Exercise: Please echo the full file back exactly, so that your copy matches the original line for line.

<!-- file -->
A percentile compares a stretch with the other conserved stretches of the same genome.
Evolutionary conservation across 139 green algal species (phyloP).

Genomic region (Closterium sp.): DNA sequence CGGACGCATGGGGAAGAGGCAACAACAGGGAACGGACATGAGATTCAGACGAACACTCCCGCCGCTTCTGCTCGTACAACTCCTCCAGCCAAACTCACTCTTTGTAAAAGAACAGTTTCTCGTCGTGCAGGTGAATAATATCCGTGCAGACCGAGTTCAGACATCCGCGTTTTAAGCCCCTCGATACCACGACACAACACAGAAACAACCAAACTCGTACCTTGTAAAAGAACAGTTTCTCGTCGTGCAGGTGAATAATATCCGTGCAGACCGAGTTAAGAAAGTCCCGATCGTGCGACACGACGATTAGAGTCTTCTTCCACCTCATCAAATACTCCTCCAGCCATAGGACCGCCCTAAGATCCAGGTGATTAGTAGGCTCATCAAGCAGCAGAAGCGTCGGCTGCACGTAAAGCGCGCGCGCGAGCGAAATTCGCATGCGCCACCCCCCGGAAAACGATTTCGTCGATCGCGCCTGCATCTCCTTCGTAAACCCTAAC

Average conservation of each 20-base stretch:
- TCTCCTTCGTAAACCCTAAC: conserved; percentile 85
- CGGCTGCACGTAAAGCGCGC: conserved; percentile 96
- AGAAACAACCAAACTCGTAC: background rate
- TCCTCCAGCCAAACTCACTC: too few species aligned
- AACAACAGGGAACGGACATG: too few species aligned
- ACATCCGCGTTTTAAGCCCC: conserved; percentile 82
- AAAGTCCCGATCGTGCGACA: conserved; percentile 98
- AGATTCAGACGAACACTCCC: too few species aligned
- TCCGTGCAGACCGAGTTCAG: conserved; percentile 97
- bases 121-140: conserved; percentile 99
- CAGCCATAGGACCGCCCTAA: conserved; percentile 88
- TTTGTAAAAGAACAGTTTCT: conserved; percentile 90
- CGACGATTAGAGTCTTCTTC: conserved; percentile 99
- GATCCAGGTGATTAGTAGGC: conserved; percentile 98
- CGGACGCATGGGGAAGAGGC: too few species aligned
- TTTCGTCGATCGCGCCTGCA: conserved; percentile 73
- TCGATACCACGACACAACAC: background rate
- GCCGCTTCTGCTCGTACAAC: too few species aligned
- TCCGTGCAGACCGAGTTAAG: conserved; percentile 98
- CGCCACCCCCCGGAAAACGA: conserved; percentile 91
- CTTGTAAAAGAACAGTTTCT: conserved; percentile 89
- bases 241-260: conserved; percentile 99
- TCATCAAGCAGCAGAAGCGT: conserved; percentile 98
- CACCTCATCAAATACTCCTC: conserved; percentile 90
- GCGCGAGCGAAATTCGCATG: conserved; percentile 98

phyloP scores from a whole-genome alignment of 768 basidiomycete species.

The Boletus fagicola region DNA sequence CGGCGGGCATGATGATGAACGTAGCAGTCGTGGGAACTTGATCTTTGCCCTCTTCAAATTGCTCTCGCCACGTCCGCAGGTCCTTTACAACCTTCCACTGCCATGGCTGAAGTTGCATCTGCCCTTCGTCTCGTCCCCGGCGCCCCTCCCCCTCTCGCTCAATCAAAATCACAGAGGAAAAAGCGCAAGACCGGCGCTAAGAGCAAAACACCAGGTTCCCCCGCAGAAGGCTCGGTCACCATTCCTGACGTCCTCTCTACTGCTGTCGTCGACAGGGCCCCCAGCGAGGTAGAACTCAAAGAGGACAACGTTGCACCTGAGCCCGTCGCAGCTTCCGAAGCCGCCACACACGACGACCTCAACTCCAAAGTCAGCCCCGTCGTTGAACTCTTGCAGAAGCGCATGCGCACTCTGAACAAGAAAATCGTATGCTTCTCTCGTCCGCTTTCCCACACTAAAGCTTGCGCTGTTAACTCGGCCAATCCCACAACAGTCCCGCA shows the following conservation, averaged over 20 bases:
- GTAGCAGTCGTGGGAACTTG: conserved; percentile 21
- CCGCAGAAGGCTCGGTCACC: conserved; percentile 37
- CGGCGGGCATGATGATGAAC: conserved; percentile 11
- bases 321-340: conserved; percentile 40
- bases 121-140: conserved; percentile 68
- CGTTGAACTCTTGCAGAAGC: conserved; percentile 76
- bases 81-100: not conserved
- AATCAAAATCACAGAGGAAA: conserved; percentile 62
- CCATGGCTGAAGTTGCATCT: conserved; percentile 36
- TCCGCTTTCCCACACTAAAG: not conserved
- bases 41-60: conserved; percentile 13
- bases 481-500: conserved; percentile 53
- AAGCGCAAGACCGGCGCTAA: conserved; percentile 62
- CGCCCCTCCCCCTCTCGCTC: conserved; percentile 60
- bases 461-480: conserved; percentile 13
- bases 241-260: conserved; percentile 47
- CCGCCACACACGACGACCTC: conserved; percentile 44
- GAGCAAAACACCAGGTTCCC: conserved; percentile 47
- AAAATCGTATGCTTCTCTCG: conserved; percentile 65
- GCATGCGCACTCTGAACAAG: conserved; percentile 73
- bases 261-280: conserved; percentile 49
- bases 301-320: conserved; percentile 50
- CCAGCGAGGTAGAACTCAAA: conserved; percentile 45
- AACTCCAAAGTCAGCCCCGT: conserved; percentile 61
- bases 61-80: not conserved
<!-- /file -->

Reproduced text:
A percentile compares a stretch with the other conserved stretches of the same genome.
Evolutionary conservation across 139 green algal species (phyloP).

Genomic region (Closterium sp.): DNA sequence CGGACGCATGGGGAAGAGGCAACAACAGGGAACGGACATGAGATTCAGACGAACACTCCCGCCGCTTCTGCTCGTACAACTCCTCCAGCCAAACTCACTCTTTGTAAAAGAACAGTTTCTCGTCGTGCAGGTGAATAATATCCGTGCAGACCGAGTTCAGACATCCGCGTTTTAAGCCCCTCGATACCACGACACAACACAGAAACAACCAAACTCGTACCTTGTAAAAGAACAGTTTCTCGTCGTGCAGGTGAATAATATCCGTGCAGACCGAGTTAAGAAAGTCCCGATCGTGCGACACGACGATTAGAGTCTTCTTCCACCTCATCAAATACTCCTCCAGCCATAGGACCGCCCTAAGATCCAGGTGATTAGTAGGCTCATCAAGCAGCAGAAGCGTCGGCTGCACGTAAAGCGCGCGCGCGAGCGAAATTCGCATGCGCCACCCCCCGGAAAACGATTTCGTCGATCGCGCCTGCATCTCCTTCGTAAACCCTAAC

Average conservation of each 20-base stretch:
- TCTCCTTCGTAAACCCTAAC: conserved; percentile 85
- CGGCTGCACGTAAAGCGCGC: conserved; percentile 96
- AGAAACAACCAAACTCGTAC: background rate
- TCCTCCAGCCAAACTCACTC: too few species aligned
- AACAACAGGGAACGGACATG: too few species aligned
- ACATCCGCGTTTTAAGCCCC: conserved; percentile 82
- AAAGTCCCGATCGTGCGACA: conserved; percentile 98
- AGATTCAGACGAACACTCCC: too few species aligned
- TCCGTGCAGACCGAGTTCAG: conserved; percentile 97
- bases 121-140: conserved; percentile 99
- CAGCCATAGGACCGCCCTAA: conserved; percentile 88
- TTTGTAAAAGAACAGTTTCT: conserved; percentile 90
- CGACGATTAGAGTCTTCTTC: conserved; percentile 99
- GATCCAGGTGATTAGTAGGC: conserved; percentile 98
- CGGACGCATGGGGAAGAGGC: too few species aligned
- TTTCGTCGATCGCGCCTGCA: conserved; percentile 73
- TCGATACCACGACACAACAC: background rate
- GCCGCTTCTGCTCGTACAAC: too few species aligned
- TCCGTGCAGACCGAGTTAAG: conserved; percentile 98
- CGCCACCCCCCGGAAAACGA: conserved; percentile 91
- CTTGTAAAAGAACAGTTTCT: conserved; percentile 89
- bases 241-260: conserved; percentile 99
- TCATCAAGCAGCAGAAGCGT: conserved; percentile 98
- CACCTCATCAAATACTCCTC: conserved; percentile 90
- GCGCGAGCGAAATTCGCATG: conserved; percentile 98

phyloP scores from a whole-genome alignment of 768 basidiomycete species.

The Boletus fagicola region DNA sequence CGGCGGGCATGATGATGAACGTAGCAGTCGTGGGAACTTGATCTTTGCCCTCTTCAAATTGCTCTCGCCACGTCCGCAGGTCCTTTACAACCTTCCACTGCCATGGCTGAAGTTGCATCTGCCCTTCGTCTCGTCCCCGGCGCCCCTCCCCCTCTCGCTCAATCAAAATCACAGAGGAAAAAGCGCAAGACCGGCGCTAAGAGCAAAACACCAGGTTCCCCCGCAGAAGGCTCGGTCACCATTCCTGACGTCCTCTCTACTGCTGTCGTCGACAGGGCCCCCAGCGAGGTAGAACTCAAAGAGGACAACGTTGCACCTGAGCCCGTCGCAGCTTCCGAAGCCGCCACACACGACGACCTCAACTCCAAAGTCAGCCCCGTCGTTGAACTCTTGCAGAAGCGCATGCGCACTCTGAACAAGAAAATCGTATGCTTCTCTCGTCCGCTTTCCCACACTAAAGCTTGCGCTGTTAACTCGGCCAATCCCACAACAGTCCCGCA shows the following conservation, averaged over 20 bases:
- GTAGCAGTCGTGGGAACTTG: conserved; percentile 21
- CCGCAGAAGGCTCGGTCACC: conserved; percentile 37
- CGGCGGGCATGATGATGAAC: conserved; percentile 11
- bases 321-340: conserved; percentile 40
- bases 121-140: conserved; percentile 68
- CGTTGAACTCTTGCAGAAGC: conserved; percentile 76
- bases 81-100: not conserved
- AATCAAAATCACAGAGGAAA: conserved; percentile 62
- CCATGGCTGAAGTTGCATCT: conserved; percentile 36
- TCCGCTTTCCCACACTAAAG: not conserved
- bases 41-60: conserved; percentile 13
- bases 481-500: conserved; percentile 53
- AAGCGCAAGACCGGCGCTAA: conserved; percentile 62
- CGCCCCTCCCCCTCTCGCTC: conserved; percentile 60
- bases 461-480: conserved; percentile 13
- bases 241-260: conserved; percentile 47
- CCGCCACACACGACGACCTC: conserved; percentile 44
- GAGCAAAACACCAGGTTCCC: conserved; percentile 47
- AAAATCGTATGCTTCTCTCG: conserved; percentile 65
- GCATGCGCACTCTGAACAAG: conserved; percentile 73
- bases 261-280: conserved; percentile 49
- bases 301-320: conserved; percentile 50
- CCAGCGAGGTAGAACTCAAA: conserved; percentile 45
- AACTCCAAAGTCAGCCCCGT: conserved; percentile 61
- bases 61-80: not conserved